This letter to the editor from Stuart Oliver, a reader of delawareonline.com/delawarebeaches.com/USATODAY.com,
has shown strong opinions on the management strategy of the first EIP demo site, the Cape Charles.
Talking about the eco-industrial tries in ebery places,stakeholders have to be a sense of politics.
The point is we got to know the role of politics, but shouldn’t fall into a political game all the time.
Yap, it’s hard to distinguish this fuzzy conditons…
Remember eco-industrial tries during the election
To the editor:
I read with great interest the recent article documenting the history of the Port of Cape Charles Sustainable Technologies Industrial Park. In typical liberal fashion, these failures have been twisted to resemble a success, and the taxpayer, as usual, is left with a big bill — to the tune of $250,000 per year since 1996.
How can a glorified office park with a 20 percent occupancy rate after eight years of existence be considered anything but a failure?
Tom Harris, our former county administrator and one of the developers of this scheme, was quoted in the article: “The work we did has begun to engage the private sector." This is, at best, disingenuous. Three things have revitalized Cape Charles: Bay Creek, Bay Creek and Bay Creek, and the industrial park had nothing to do with it.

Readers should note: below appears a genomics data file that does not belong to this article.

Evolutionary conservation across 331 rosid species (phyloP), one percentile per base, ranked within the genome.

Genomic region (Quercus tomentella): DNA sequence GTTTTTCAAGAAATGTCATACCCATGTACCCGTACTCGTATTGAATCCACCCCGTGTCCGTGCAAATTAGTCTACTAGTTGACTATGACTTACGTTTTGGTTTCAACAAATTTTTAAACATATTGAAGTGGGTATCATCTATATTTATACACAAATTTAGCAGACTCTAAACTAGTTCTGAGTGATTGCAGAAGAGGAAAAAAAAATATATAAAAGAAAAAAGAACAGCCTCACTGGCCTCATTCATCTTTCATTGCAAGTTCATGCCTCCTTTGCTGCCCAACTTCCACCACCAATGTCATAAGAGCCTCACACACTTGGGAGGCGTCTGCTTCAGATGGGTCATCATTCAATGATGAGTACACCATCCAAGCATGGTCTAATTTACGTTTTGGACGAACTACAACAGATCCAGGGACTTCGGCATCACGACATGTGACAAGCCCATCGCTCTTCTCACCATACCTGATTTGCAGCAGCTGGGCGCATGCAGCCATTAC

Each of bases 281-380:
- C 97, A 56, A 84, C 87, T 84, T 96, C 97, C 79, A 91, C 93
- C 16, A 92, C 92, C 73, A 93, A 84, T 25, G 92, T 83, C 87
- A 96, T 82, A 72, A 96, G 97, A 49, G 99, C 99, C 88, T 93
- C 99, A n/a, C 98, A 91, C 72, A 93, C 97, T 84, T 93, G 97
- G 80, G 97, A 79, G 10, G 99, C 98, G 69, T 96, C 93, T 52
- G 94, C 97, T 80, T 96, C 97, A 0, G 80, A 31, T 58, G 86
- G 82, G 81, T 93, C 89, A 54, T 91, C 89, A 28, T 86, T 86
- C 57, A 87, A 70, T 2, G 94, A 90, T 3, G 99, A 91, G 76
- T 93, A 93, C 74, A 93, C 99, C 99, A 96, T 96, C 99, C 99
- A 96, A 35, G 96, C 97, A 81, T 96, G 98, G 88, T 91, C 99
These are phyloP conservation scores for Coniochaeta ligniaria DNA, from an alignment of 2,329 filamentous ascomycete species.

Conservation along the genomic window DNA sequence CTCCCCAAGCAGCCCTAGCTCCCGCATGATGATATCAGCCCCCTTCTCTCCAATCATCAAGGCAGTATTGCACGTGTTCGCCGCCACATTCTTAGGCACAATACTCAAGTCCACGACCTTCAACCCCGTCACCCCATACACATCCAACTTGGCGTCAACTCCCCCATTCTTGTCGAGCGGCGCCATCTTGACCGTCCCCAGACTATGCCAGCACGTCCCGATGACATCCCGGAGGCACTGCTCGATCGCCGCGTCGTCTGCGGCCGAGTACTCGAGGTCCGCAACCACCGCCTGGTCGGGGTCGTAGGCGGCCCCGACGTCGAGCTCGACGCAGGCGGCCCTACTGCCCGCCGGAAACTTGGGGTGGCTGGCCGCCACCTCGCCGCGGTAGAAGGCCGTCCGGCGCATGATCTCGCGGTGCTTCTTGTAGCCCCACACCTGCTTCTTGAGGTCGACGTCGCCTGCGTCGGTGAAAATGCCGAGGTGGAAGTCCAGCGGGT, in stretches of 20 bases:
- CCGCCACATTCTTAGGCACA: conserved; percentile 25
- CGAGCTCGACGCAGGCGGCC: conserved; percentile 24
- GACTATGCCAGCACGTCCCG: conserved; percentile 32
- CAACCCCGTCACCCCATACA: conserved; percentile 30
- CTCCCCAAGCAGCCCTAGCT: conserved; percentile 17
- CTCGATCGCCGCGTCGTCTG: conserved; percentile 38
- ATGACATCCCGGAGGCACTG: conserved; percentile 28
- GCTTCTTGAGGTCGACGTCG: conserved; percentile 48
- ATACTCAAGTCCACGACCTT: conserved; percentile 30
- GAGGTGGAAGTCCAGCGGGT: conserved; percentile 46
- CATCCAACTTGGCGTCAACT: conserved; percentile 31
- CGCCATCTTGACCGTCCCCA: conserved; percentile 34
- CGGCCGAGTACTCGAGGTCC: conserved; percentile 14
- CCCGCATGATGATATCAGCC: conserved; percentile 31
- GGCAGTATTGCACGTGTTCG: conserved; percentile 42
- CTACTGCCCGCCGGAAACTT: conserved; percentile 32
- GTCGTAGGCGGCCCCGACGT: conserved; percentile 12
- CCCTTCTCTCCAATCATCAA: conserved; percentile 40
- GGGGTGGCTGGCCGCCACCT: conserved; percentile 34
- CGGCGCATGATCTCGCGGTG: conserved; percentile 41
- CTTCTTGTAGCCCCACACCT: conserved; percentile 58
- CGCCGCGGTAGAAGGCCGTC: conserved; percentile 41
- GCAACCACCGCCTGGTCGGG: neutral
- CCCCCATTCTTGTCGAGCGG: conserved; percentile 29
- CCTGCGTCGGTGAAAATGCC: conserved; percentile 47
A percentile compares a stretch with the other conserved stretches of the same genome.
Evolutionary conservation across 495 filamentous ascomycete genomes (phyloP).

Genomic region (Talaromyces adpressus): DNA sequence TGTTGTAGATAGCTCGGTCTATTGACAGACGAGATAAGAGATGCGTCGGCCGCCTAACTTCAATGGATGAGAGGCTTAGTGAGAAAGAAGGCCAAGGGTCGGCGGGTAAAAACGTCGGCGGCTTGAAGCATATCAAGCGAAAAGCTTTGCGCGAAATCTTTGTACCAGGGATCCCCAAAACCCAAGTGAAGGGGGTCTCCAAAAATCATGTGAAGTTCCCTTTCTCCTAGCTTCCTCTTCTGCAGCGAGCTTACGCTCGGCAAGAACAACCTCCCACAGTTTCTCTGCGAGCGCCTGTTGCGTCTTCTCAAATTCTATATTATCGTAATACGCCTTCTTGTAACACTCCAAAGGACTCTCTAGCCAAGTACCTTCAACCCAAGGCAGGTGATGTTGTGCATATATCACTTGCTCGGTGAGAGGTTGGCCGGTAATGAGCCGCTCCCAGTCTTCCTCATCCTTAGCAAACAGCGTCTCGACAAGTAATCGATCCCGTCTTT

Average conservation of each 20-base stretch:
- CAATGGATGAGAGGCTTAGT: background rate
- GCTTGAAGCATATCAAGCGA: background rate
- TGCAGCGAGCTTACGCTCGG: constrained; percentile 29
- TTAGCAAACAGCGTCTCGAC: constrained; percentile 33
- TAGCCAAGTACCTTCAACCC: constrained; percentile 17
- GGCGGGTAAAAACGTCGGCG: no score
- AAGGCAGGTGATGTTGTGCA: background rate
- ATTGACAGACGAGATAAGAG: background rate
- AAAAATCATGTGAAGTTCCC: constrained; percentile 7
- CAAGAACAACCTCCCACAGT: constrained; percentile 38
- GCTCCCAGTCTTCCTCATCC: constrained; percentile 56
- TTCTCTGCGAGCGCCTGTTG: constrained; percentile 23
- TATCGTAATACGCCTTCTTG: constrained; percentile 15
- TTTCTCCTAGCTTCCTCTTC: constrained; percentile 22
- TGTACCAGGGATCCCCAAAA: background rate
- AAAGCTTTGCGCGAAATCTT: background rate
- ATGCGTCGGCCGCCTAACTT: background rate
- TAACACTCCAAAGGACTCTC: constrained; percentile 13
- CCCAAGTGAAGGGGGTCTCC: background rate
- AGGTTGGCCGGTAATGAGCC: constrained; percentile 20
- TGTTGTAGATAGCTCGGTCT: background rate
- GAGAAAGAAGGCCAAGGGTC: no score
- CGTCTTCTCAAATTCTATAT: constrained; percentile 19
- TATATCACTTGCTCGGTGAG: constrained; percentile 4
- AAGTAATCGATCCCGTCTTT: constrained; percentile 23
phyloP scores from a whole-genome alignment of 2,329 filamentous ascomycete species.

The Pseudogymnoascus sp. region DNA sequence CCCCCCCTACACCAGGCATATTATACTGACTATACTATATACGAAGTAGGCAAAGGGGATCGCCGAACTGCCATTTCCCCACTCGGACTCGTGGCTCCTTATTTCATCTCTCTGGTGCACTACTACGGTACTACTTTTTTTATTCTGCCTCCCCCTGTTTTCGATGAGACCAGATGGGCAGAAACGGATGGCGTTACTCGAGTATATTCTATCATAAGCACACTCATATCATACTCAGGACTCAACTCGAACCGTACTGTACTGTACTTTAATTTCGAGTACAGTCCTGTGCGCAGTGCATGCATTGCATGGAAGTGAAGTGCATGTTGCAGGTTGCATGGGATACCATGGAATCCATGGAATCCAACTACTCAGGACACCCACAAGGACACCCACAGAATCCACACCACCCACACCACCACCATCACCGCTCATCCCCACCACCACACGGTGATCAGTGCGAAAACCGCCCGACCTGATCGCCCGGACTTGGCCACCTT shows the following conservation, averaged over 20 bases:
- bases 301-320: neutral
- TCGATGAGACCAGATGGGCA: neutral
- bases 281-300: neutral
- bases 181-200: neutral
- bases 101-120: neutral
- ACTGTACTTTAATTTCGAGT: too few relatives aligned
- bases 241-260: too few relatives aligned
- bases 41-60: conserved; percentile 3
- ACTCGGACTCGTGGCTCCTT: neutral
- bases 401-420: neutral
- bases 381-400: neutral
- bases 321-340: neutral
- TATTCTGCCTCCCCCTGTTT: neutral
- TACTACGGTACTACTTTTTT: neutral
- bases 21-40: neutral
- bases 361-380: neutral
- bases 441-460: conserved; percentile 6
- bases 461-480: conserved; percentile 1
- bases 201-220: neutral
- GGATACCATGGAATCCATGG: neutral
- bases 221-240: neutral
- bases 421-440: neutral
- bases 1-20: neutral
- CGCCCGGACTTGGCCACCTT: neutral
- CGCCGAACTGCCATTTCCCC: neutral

I distinctly remember our Harris and Tim Hayes (a former industrial park staffer) traveling to Brazil in the late 1990s to show the good people of Brazil how they, too, could have an eco-industrial park like the progressive town of Cape Charles.
I wonder if we can ship our current county administrator to South America so he can teach them how to dismantle a failed one?
In case noone has noticed, Northampton County is one of the poorest counties in Virginia. It sickens me that we are perennially used as a laboratory for hare-brained environmental experiments. The voters should remember this in the next election.
Originally published Wednesday, May 19, 2004